Tuesday, 20 November 2018

Book review: The Ones You Trust, Caroline Overington (2018)

This snappy and intelligent crime thriller is one of the rare books – along with Bernard Keane’s 2015 novel ‘Surveillance’ and Michael Brissenden’s 2017 novel ‘The List’ – that deals in anything like an adequate fashion with the role social media plays in the contemporary public sphere. Overington’s novel is driven largely by dialogue and by a handful of main characters and very few of them come out of the drama looking very fresh. With the exception of a NSW Criminal Investigation Bureau detective, Paul Franklin, and two female uniformed constables named Panton and Sullivan (whose characters are not really properly used nor developed), by the end of the story everyone emerges looking somewhat dishevelled.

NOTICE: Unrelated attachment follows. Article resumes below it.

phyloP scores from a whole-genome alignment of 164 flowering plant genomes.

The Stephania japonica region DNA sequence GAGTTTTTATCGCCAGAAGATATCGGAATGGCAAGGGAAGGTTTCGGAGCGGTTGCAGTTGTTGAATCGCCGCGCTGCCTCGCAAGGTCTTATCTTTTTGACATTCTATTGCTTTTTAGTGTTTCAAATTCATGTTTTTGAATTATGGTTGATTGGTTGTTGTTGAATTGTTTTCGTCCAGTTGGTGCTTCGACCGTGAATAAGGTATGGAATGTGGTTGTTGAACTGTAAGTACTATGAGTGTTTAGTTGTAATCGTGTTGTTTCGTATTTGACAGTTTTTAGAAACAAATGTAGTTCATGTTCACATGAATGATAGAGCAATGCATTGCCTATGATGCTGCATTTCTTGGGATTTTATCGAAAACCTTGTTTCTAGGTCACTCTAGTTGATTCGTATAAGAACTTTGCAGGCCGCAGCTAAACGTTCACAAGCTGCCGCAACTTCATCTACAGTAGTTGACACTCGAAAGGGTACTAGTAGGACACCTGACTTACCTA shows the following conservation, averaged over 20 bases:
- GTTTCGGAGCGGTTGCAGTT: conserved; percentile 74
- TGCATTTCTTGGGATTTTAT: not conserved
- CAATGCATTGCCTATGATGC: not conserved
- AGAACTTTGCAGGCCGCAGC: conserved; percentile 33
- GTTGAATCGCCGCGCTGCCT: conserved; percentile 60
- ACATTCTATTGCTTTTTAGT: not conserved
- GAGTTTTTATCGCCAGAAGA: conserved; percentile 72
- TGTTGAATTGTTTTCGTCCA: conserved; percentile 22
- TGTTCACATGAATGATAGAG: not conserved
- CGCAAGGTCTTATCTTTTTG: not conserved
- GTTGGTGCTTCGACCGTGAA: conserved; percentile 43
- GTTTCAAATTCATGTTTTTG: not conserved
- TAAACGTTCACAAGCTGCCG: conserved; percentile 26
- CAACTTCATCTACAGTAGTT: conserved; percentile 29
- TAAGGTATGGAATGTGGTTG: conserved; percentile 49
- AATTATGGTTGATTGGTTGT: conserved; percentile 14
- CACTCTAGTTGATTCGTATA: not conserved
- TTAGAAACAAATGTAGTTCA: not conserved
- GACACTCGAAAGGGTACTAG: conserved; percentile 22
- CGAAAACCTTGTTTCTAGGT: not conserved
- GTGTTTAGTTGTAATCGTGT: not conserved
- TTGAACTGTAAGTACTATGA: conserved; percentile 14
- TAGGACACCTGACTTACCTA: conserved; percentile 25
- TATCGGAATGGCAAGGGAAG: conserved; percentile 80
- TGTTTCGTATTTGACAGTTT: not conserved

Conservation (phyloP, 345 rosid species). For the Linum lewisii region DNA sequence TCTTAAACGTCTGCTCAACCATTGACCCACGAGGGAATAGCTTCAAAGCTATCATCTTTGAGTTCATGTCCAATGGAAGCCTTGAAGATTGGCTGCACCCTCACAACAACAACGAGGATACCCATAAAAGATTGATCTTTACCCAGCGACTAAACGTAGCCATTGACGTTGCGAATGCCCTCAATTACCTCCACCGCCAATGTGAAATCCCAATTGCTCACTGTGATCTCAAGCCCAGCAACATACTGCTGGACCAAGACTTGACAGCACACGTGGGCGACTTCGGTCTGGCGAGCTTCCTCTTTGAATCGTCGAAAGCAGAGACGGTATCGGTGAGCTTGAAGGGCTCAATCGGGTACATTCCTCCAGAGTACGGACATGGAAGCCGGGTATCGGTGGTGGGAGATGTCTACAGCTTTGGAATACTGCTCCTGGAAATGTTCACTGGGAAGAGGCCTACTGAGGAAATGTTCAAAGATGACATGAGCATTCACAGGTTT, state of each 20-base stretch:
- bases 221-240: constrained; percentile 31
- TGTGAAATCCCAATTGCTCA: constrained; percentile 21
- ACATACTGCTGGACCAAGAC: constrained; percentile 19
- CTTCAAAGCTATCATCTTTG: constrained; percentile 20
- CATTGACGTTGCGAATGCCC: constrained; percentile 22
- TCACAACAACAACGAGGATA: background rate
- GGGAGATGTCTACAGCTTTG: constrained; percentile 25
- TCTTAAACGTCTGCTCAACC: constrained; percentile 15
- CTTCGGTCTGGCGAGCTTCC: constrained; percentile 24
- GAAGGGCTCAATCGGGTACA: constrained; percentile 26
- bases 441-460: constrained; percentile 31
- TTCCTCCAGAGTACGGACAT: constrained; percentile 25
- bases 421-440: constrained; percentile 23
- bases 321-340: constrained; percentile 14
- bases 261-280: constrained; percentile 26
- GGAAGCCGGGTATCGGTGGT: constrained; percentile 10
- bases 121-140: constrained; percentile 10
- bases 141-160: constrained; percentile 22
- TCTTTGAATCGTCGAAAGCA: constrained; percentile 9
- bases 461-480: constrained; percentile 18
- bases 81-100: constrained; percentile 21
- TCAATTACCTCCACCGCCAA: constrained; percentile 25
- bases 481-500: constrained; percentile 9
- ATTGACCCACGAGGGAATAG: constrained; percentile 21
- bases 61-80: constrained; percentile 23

There is a lot that could be done in such a novel to increase the reader’s engagement with the story but that Overington hasn’t bothered with. There is not a lot of colour used to bring the sets used in the narrative to life, for one thing. And as mentioned before, a lot of the plot simply turns on conversations characters have with one another. If you’re looking for anything approximating poetry, this is not the book to find it in although there are topical angles supplied by people in the family of Emma Cardwell, the TV personality at the centre of the story, including her drug-using niece Airlie. There’s a clipped functionalism at the heart of this addictive page-turner, it’s ingenious in its design and engrossing in the reading. I’m going to use spoilers in what follows, so readers who don’t want to know what happens in the book should top reading this now.